Florida’s 5th graders took the 2022 statewide science exam to measure understanding of the state’s science standards, but the results were stagnant to dismal.
Only 48 percent of 5th graders passed the exam, based on a score of 3 or higher. The Florida Department of Education considers that “satisfactory—may need additional support for the next grade/course.”
The good news? The 48 percent was an increase from 47 percent in 2021, according to state data. But the bad news? Between 2012 to 2019, state science results for 5th graders ranged from 51 to 55 percent, depending on the school year. Then the COVID pandemic hit, statewide testing in 2019-20 was canceled, and there was no data for 2020.
What’s more, in 2022, only 23 percent of the 5th graders were considered proficient or higher, with scores of 4 or 5. That means some 5th graders struggling in science are headed into middle schools, where science courses can get harder.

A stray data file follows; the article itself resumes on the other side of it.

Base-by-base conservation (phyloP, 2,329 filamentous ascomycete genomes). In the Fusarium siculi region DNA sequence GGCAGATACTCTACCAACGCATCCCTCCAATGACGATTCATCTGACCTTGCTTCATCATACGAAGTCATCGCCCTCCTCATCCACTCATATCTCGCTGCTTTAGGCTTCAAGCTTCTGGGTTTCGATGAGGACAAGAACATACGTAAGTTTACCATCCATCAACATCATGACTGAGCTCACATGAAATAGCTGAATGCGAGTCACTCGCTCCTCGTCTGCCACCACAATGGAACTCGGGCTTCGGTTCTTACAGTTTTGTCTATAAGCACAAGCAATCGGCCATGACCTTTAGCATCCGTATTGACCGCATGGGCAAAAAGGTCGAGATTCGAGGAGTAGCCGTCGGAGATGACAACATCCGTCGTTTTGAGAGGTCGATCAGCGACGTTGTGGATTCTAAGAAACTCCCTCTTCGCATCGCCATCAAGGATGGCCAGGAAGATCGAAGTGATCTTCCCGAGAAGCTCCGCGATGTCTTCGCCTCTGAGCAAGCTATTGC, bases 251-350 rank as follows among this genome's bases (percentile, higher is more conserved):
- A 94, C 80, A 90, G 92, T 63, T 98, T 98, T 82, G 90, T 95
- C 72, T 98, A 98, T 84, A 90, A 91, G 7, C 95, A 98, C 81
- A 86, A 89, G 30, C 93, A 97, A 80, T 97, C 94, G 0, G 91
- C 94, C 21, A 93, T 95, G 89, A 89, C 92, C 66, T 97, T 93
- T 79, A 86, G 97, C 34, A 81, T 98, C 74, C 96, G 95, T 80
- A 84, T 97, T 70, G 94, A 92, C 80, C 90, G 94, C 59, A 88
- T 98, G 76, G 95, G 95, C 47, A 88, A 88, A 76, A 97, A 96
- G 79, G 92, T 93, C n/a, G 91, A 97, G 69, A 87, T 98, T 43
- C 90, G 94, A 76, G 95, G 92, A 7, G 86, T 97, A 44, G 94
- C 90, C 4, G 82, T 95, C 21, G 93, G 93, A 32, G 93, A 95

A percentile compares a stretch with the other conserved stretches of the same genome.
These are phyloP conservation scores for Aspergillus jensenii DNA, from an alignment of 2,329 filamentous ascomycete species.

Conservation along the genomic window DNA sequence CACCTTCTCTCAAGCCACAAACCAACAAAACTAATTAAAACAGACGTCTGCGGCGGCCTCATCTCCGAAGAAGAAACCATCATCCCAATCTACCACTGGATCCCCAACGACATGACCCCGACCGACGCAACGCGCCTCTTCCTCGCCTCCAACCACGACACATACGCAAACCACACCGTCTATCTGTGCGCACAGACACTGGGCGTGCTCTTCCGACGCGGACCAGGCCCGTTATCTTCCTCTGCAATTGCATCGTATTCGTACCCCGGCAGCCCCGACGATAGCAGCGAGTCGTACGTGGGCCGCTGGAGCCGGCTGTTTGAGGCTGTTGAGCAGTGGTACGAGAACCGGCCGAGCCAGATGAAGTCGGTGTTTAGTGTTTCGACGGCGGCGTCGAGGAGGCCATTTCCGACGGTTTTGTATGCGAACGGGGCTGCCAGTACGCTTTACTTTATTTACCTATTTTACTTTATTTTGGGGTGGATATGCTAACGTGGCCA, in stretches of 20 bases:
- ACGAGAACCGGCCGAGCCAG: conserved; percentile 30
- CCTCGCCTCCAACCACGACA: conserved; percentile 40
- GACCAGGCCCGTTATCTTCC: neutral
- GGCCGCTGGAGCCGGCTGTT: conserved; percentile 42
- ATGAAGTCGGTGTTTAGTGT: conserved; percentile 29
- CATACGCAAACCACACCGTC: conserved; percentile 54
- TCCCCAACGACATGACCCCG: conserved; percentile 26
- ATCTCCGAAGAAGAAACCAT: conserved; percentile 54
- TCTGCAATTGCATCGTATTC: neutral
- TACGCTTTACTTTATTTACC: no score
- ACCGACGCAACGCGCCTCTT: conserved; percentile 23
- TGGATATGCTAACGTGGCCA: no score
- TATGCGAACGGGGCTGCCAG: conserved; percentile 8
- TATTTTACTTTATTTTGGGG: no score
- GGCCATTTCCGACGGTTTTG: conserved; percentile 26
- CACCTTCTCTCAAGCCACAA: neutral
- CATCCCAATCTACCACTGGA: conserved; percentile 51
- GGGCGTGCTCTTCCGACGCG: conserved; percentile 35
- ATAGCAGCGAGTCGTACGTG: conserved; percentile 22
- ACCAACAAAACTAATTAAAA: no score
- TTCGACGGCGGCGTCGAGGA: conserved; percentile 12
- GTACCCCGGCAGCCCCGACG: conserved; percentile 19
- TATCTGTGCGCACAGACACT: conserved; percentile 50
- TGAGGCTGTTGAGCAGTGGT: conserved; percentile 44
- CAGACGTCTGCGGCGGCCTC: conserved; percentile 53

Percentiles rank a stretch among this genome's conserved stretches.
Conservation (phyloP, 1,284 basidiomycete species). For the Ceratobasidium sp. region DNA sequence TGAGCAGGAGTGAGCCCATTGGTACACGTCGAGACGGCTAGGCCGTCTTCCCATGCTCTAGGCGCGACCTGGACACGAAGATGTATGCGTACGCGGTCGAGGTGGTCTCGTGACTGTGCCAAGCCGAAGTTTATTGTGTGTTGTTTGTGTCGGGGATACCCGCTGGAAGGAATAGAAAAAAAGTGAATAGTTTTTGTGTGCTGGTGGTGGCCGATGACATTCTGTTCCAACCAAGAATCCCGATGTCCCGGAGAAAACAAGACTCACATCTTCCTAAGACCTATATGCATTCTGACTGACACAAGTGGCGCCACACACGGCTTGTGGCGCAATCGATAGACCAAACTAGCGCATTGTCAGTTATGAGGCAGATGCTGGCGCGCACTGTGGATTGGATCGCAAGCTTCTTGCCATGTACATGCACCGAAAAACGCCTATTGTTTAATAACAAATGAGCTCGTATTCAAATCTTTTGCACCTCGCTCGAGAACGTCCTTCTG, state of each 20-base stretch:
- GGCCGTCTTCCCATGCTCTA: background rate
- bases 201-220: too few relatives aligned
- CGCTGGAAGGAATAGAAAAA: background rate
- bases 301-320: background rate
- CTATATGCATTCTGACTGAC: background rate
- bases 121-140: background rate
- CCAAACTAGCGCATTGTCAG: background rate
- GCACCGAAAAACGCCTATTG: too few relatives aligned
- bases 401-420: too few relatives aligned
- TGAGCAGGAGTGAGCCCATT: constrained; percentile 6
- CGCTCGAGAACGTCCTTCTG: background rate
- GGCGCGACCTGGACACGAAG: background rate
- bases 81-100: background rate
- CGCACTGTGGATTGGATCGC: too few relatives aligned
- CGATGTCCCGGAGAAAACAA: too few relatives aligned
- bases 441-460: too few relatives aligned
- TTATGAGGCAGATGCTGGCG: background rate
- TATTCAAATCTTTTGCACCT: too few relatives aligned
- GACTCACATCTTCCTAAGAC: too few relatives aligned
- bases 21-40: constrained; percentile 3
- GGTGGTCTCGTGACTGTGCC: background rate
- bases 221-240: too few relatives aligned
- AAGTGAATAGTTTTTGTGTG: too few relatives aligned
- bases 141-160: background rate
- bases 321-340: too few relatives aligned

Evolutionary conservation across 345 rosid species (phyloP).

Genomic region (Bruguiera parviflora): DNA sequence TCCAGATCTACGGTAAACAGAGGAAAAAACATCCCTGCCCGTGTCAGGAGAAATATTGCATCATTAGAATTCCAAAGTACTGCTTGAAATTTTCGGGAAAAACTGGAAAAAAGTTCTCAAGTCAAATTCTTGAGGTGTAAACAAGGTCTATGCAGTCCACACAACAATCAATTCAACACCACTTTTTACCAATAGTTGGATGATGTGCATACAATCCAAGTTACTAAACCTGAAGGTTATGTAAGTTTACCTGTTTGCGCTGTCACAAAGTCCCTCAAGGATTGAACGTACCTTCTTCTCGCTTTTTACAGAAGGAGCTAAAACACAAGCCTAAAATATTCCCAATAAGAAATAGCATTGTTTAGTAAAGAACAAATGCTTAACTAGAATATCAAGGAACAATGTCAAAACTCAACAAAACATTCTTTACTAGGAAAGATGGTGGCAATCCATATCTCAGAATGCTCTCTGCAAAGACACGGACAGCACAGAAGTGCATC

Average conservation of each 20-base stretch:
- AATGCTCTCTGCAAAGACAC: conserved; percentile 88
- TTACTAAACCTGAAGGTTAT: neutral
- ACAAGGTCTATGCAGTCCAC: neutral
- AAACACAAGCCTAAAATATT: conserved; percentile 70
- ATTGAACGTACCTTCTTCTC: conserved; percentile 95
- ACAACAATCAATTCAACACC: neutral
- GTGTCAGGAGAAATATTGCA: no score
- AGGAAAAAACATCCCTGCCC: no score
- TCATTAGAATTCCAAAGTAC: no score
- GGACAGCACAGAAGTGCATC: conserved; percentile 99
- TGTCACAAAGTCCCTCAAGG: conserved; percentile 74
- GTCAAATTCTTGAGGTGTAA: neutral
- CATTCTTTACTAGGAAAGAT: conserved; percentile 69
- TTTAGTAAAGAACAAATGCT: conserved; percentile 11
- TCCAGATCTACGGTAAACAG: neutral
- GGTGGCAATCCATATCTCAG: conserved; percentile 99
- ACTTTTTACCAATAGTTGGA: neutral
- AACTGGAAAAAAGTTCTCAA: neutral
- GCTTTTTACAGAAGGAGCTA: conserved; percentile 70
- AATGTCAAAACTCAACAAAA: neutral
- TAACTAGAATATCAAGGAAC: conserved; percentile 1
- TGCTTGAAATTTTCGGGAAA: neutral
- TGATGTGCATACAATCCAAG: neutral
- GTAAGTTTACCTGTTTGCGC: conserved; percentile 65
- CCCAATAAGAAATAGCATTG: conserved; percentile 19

Overall, 211,739 5th graders took the exam in 2022, covering questions about the nature of science, earth and space science, physical science and life science.
For example, in earth and space, 5th graders should “recognize that a galaxy consists of gas, dust, and many stars, including any objects orbiting the stars.” The students should “explain that stars can be different; some are smaller, some are larger, and some appear brighter than others; all except the Sun are so far away that they look like points of light,” according to science testing items from the Florida Department of Education.
In physical science, the 5th graders should be able to “compare and contrast the basic properties of solids, liquids, and gases, such as mass, volume, color, texture, and temperature.”
In three districts, only 23, 26 and 27 percent of 5th graders earned passing scores. The top district was Nassau, in northeast Florida, where 70 percent of the 5th graders passed the state science exam.
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